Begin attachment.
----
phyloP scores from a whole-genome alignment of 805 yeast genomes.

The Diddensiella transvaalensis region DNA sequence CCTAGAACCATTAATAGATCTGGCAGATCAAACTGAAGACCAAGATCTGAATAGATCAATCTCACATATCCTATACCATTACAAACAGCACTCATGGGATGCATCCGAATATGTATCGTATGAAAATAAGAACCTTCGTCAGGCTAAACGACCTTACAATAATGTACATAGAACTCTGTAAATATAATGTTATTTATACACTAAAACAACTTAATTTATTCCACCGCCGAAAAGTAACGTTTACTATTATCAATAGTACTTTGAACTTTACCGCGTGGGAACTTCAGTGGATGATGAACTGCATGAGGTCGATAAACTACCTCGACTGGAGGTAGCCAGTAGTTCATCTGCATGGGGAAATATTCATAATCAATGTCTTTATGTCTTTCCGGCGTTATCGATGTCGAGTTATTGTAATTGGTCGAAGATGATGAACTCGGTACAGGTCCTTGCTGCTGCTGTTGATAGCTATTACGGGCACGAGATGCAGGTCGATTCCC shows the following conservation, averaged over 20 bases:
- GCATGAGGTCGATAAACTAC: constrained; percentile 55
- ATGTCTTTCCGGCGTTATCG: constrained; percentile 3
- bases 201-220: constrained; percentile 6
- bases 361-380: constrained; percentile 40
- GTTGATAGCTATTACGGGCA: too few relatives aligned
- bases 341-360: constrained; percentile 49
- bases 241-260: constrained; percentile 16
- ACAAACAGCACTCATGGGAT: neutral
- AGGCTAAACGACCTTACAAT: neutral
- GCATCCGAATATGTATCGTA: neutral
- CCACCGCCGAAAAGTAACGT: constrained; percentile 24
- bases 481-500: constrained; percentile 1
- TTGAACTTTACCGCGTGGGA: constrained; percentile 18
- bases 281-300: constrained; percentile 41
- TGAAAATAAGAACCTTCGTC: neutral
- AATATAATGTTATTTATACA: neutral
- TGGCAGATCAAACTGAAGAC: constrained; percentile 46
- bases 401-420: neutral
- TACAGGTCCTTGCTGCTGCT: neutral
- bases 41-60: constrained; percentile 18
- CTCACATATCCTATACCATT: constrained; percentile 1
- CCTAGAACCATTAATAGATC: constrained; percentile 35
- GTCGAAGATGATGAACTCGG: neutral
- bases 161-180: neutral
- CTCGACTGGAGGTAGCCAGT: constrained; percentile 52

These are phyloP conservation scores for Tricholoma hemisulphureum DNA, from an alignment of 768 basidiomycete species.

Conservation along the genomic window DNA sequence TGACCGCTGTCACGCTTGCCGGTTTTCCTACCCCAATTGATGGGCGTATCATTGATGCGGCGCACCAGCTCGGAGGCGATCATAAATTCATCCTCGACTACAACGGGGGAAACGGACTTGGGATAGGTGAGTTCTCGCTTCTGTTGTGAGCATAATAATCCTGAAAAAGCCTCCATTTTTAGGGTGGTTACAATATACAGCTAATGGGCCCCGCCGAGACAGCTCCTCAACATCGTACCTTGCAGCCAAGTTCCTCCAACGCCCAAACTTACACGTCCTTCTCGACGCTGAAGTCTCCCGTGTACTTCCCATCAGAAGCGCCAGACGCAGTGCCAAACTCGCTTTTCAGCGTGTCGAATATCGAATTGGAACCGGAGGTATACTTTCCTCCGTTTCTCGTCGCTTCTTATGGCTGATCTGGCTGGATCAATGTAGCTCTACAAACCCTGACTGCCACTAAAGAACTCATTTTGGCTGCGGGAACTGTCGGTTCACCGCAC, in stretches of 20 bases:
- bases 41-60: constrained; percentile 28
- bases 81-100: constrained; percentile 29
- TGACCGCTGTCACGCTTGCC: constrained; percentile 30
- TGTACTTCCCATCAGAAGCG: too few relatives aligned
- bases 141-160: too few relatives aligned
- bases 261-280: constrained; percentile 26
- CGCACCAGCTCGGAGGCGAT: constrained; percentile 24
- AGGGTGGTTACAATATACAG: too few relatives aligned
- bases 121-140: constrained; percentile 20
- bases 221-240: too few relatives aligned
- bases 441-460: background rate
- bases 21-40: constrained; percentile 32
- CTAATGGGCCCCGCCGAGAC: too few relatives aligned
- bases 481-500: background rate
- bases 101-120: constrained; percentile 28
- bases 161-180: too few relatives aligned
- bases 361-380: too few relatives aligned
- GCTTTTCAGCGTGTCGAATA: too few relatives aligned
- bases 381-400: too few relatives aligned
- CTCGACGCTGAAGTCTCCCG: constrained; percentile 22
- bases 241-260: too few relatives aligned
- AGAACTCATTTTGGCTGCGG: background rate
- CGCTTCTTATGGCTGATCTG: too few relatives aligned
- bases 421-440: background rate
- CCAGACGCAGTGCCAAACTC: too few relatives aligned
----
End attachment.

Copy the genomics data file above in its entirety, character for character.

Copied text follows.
phyloP scores from a whole-genome alignment of 805 yeast genomes.

The Diddensiella transvaalensis region DNA sequence CCTAGAACCATTAATAGATCTGGCAGATCAAACTGAAGACCAAGATCTGAATAGATCAATCTCACATATCCTATACCATTACAAACAGCACTCATGGGATGCATCCGAATATGTATCGTATGAAAATAAGAACCTTCGTCAGGCTAAACGACCTTACAATAATGTACATAGAACTCTGTAAATATAATGTTATTTATACACTAAAACAACTTAATTTATTCCACCGCCGAAAAGTAACGTTTACTATTATCAATAGTACTTTGAACTTTACCGCGTGGGAACTTCAGTGGATGATGAACTGCATGAGGTCGATAAACTACCTCGACTGGAGGTAGCCAGTAGTTCATCTGCATGGGGAAATATTCATAATCAATGTCTTTATGTCTTTCCGGCGTTATCGATGTCGAGTTATTGTAATTGGTCGAAGATGATGAACTCGGTACAGGTCCTTGCTGCTGCTGTTGATAGCTATTACGGGCACGAGATGCAGGTCGATTCCC shows the following conservation, averaged over 20 bases:
- GCATGAGGTCGATAAACTAC: constrained; percentile 55
- ATGTCTTTCCGGCGTTATCG: constrained; percentile 3
- bases 201-220: constrained; percentile 6
- bases 361-380: constrained; percentile 40
- GTTGATAGCTATTACGGGCA: too few relatives aligned
- bases 341-360: constrained; percentile 49
- bases 241-260: constrained; percentile 16
- ACAAACAGCACTCATGGGAT: neutral
- AGGCTAAACGACCTTACAAT: neutral
- GCATCCGAATATGTATCGTA: neutral
- CCACCGCCGAAAAGTAACGT: constrained; percentile 24
- bases 481-500: constrained; percentile 1
- TTGAACTTTACCGCGTGGGA: constrained; percentile 18
- bases 281-300: constrained; percentile 41
- TGAAAATAAGAACCTTCGTC: neutral
- AATATAATGTTATTTATACA: neutral
- TGGCAGATCAAACTGAAGAC: constrained; percentile 46
- bases 401-420: neutral
- TACAGGTCCTTGCTGCTGCT: neutral
- bases 41-60: constrained; percentile 18
- CTCACATATCCTATACCATT: constrained; percentile 1
- CCTAGAACCATTAATAGATC: constrained; percentile 35
- GTCGAAGATGATGAACTCGG: neutral
- bases 161-180: neutral
- CTCGACTGGAGGTAGCCAGT: constrained; percentile 52

These are phyloP conservation scores for Tricholoma hemisulphureum DNA, from an alignment of 768 basidiomycete species.

Conservation along the genomic window DNA sequence TGACCGCTGTCACGCTTGCCGGTTTTCCTACCCCAATTGATGGGCGTATCATTGATGCGGCGCACCAGCTCGGAGGCGATCATAAATTCATCCTCGACTACAACGGGGGAAACGGACTTGGGATAGGTGAGTTCTCGCTTCTGTTGTGAGCATAATAATCCTGAAAAAGCCTCCATTTTTAGGGTGGTTACAATATACAGCTAATGGGCCCCGCCGAGACAGCTCCTCAACATCGTACCTTGCAGCCAAGTTCCTCCAACGCCCAAACTTACACGTCCTTCTCGACGCTGAAGTCTCCCGTGTACTTCCCATCAGAAGCGCCAGACGCAGTGCCAAACTCGCTTTTCAGCGTGTCGAATATCGAATTGGAACCGGAGGTATACTTTCCTCCGTTTCTCGTCGCTTCTTATGGCTGATCTGGCTGGATCAATGTAGCTCTACAAACCCTGACTGCCACTAAAGAACTCATTTTGGCTGCGGGAACTGTCGGTTCACCGCAC, in stretches of 20 bases:
- bases 41-60: constrained; percentile 28
- bases 81-100: constrained; percentile 29
- TGACCGCTGTCACGCTTGCC: constrained; percentile 30
- TGTACTTCCCATCAGAAGCG: too few relatives aligned
- bases 141-160: too few relatives aligned
- bases 261-280: constrained; percentile 26
- CGCACCAGCTCGGAGGCGAT: constrained; percentile 24
- AGGGTGGTTACAATATACAG: too few relatives aligned
- bases 121-140: constrained; percentile 20
- bases 221-240: too few relatives aligned
- bases 441-460: background rate
- bases 21-40: constrained; percentile 32
- CTAATGGGCCCCGCCGAGAC: too few relatives aligned
- bases 481-500: background rate
- bases 101-120: constrained; percentile 28
- bases 161-180: too few relatives aligned
- bases 361-380: too few relatives aligned
- GCTTTTCAGCGTGTCGAATA: too few relatives aligned
- bases 381-400: too few relatives aligned
- CTCGACGCTGAAGTCTCCCG: constrained; percentile 22
- bases 241-260: too few relatives aligned
- AGAACTCATTTTGGCTGCGG: background rate
- CGCTTCTTATGGCTGATCTG: too few relatives aligned
- bases 421-440: background rate
- CCAGACGCAGTGCCAAACTC: too few relatives aligned